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SAMJ: South African Medical Journal

On-line version ISSN 2078-5135
Print version ISSN 0256-9574

Abstract

PILLAY-VAN WYK, V et al. COVID deaths in South Africa: 99 days since South Africa's first death. SAMJ, S. Afr. med. j. [online]. 2020, vol.110, n.10. ISSN 2078-5135.  http://dx.doi.org/10.7196/samj.2020.v110i11.15249.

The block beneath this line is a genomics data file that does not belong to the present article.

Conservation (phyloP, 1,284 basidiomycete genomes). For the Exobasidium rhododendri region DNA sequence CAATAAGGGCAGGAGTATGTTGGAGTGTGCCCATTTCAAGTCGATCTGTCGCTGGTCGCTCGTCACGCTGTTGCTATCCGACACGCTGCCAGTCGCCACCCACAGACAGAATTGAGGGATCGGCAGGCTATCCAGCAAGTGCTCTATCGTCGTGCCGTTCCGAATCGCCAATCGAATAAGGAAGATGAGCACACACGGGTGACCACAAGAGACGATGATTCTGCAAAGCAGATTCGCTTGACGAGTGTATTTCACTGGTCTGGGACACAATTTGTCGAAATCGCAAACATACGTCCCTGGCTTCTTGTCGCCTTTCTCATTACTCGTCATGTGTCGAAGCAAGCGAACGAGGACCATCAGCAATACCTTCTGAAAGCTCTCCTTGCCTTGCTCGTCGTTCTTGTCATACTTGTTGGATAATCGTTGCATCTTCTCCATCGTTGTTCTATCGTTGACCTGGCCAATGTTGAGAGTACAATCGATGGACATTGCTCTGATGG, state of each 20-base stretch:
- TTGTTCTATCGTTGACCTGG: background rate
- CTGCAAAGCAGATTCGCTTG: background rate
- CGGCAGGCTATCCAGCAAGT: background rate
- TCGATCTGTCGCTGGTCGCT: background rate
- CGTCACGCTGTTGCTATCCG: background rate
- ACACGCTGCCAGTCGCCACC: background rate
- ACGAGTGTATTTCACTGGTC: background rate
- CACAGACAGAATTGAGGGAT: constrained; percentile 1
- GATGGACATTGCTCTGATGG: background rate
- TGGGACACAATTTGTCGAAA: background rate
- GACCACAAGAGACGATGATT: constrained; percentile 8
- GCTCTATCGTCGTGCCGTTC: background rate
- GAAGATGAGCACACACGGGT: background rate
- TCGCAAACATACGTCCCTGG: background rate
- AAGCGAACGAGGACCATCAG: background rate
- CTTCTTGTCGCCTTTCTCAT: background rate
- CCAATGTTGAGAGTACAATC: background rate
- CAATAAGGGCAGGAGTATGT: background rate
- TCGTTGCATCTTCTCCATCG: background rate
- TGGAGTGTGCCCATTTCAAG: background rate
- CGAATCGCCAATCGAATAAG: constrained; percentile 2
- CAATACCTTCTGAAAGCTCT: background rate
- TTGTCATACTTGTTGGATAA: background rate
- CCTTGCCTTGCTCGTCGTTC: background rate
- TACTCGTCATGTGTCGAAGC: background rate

BACKGROUND. Understanding the pattern of deaths from COVID-19 in South Africa (SA) is critical to identifying individuals at high risk of dying from the disease. The Minister of Health set up a daily reporting mechanism to obtain timeous details of COVID-19 deaths from the provinces to track mortality patterns.OBJECTIVES. To provide an epidemiological analysis of the first COVID-19 deaths in SA.METHODS. Provincial deaths data from 28 March to 3 July 2020 were cleaned, information on comorbidities was standardised, and data were aggregated into a single data set. Analysis was performed by age, sex, province, date of death and comorbidities.RESULTS. SA reported 3 088 deaths from COVID-19, i.e. an age-standardised death rate of 64.5 (95% confidence interval (CI) 62.3 - 66.8) deaths per million population. Most deaths occurred in Western Cape (65.5%) followed by Eastern Cape (16.8%) and Gauteng (11.3%). The median age of death was 61 years (interquartile range 52 - 71). Males had a 1.5 times higher death rate compared with females. Individuals with two or more comorbidities accounted for 58.6% (95% CI 56.6 - 60.5) of deaths. Hypertension and diabetes were the most common comorbidities reported, and HIV and tuberculosis were more common in individuals aged <50 years.CONCLUSIONS. Data collection for COVID-19 deaths in provinces must be standardised. Even though the data had limitations, these findings can be used by the SA government to manage the pandemic and identify individuals who are at high risk of dying from COVID-19.

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